Closeup of woman hand holding a fuel pump at a station.
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Even after surging prices in recent weeks, there may be more gains in commodities for investors who choose the right companies and take a diversified approach, portfolio managers say.

As much of the world continues to cut off Russia economically and ban imports due to the invasion of Ukraine, commodity prices for resources such as oil, nickel and wheat continue to surge. Most notably, oil prices have reached their highest levels since 2008. On Wednesday afternoon, Brent crude was trading around US$110 per barrel.

Eric Nuttall, partner and senior portfolio manager at Ninepoint Partners,  said investors should look at energy companies “with a fresh set of eyes.”

“Are stocks attractive today irrespective of how well they’ve done? Because if you haven’t been in the energy trade, if you don’t look at current valuations, it would be very easy to think that you’ve missed the run,” said Nuttall, who manages the Ninepoint Energy Fund.

The S&P/TSX Capped Energy Index had a return last year of 63.6%. So far this year, the index has a 36.7% return. But regardless of geopolitical issues, Nuttall said he believes oil is in a multi-year bull market that is going to end in all-time high oil prices.

He expects demand for oil will grow and that the era of U.S. shale production exceeding global demand is over. The Organization of the Petroleum Exporting Countries (OPEC) will exhaust its current capacity in the coming quarters, he said, and there’s a lack of investment to quickly increase production.

“People are recognizing what we’ve been talking about for well over a year — we’re in a structural bull market for oil. The events of Russia and Ukraine have fast-forwarded the inevitable outcome of that,” Nuttall said.

Even with an oil price $20 lower than today, Canadian oil companies will generate significant free cash flow, he said. Ninepoint is approaching the oil market by being “fully invested” and “seeking out companies whose free cash flow is increasing exponentially with the rise in oil prices,” which could lead to share buybacks and dividend increases.

The volatility in oil prices also means there’s a case for active management, Nuttall said. “Stocks are up and down 5% in a day.”

Daniel Greenspan, senior analyst and resource team director at CIBC Asset Management, noted the energy market was tight even before the Russia-Ukraine war. Suppliers haven’t kept up with demand that’s picking up as pandemic restrictions ease around the world.

On the precious metals side, the market is “lacking conviction” on the direction of the gold price, said Greenspan, who manages the CIBC Canadian Resources Fund, the CIBC Energy Fund and the CIBC Precious Metals Fund.

Gold has been hovering around US$2,000 this week, up more than 12% this year. But heading into a rising interest rate environment presents “a headwind for gold,” Greenspan said.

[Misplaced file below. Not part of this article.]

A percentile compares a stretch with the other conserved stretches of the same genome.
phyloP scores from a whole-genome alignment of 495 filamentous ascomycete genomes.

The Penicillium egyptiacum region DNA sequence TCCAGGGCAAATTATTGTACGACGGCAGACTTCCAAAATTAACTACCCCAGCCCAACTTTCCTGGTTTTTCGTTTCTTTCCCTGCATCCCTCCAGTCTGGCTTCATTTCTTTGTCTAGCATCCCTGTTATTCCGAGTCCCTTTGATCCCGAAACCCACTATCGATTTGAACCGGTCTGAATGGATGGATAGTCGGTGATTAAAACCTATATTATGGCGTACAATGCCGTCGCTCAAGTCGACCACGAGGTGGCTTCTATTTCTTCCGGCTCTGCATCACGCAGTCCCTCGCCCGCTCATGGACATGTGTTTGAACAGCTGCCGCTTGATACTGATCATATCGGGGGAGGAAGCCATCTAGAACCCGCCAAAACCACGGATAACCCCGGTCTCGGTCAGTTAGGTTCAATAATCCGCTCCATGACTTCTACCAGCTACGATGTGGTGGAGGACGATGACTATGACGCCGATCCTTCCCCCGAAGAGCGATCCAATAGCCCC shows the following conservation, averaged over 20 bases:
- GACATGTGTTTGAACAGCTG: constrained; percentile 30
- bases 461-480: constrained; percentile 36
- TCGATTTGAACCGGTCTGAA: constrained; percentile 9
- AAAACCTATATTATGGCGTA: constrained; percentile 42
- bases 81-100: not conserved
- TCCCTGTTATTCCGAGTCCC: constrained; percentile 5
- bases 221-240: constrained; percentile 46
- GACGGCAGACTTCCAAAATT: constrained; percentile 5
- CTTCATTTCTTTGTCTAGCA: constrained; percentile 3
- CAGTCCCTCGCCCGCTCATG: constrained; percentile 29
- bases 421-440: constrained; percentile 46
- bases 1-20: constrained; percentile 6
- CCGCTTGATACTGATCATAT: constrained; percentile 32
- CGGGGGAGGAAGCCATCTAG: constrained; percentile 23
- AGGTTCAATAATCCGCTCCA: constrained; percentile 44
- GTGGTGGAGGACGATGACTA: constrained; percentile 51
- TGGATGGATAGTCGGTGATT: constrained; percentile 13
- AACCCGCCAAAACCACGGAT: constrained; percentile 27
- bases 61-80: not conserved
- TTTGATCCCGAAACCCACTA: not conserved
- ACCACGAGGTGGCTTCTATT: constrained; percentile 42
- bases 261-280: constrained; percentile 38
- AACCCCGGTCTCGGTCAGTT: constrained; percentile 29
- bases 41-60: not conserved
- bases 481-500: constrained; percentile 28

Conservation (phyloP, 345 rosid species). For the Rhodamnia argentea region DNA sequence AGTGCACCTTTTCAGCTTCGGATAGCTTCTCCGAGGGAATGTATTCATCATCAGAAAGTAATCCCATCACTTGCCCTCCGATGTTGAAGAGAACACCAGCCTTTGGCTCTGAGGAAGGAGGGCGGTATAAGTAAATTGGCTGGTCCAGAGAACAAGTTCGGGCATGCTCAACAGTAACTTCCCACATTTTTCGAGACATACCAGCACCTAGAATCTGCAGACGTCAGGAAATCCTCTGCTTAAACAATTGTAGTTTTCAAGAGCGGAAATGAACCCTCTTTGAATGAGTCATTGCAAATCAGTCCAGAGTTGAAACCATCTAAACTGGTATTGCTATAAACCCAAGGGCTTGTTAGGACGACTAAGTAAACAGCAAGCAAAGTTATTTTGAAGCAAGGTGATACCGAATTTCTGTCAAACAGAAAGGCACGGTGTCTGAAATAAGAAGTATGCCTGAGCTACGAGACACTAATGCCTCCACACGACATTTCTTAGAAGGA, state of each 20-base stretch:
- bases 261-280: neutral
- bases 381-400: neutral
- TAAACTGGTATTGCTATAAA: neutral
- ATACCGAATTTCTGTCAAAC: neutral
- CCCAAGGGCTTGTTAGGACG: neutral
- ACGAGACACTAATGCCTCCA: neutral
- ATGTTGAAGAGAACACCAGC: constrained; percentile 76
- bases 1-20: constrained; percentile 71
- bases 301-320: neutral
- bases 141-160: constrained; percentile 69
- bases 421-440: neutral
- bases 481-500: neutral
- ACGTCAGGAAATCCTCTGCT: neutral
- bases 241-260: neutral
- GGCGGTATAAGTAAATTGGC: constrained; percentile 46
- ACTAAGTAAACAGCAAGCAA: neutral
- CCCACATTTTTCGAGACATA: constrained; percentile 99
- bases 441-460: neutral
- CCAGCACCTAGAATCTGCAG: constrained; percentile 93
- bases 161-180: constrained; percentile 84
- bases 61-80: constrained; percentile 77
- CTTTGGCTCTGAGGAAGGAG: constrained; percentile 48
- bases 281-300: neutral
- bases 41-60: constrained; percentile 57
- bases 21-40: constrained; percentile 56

He also noted how Russia and Belarus make up about 40% of the world’s potash market.

“If those exports are constrained, then growers around the world will struggle to find the supply they need to properly fertilize their crops,” he said, adding prices could go up.

Shares of Canadian potash producers such as Nutrien Inc. have soared since the Russian invasion.

The other type of fertilizer this impacts is nitrogen, Greenspan said, as Russia exports a significant amount of natural gas to Europe. According to the International Energy Agency, last year 45% of European Union gas imports came from Russia.

If nitrogen production is curtailed, or natural gas prices go higher, there’s potential for the price of nitrogen to increase, he noted.

“All of that feeds into crop prices, which could potentially move higher, with higher input costs in the fertilizers, and then you start to see food inflation.”

Advisors should take “a basket approach” to commodities, Greenspan said, as it’s best to be diversified.

“We’re not just trying to pick one or two winners in energy or copper, but three to five different names. Give yourself a wide range of exposure to the sector and reduce some of the company-specific risks,” he said.

For Ken O’Kennedy, chief investment officer at Dixon Mitchell Investment Counsel in Vancouver, there could be more upside in oil and gas exploration and production companies. However, “the risk-reward is not great.”

“I don’t think there’s a simple solution on the [oil] production side/supply side, because demand keeps growing,” he said.

Within the context of Russia-Ukraine, O’Kennedy said clients are concerned about how the geopolitical tension is affecting their spending power.

“Clients are very concerned about how this is impacting their portfolios and how it’s going to impact their spending in terms of rising prices at the pump [and] at the grocery store,” he said.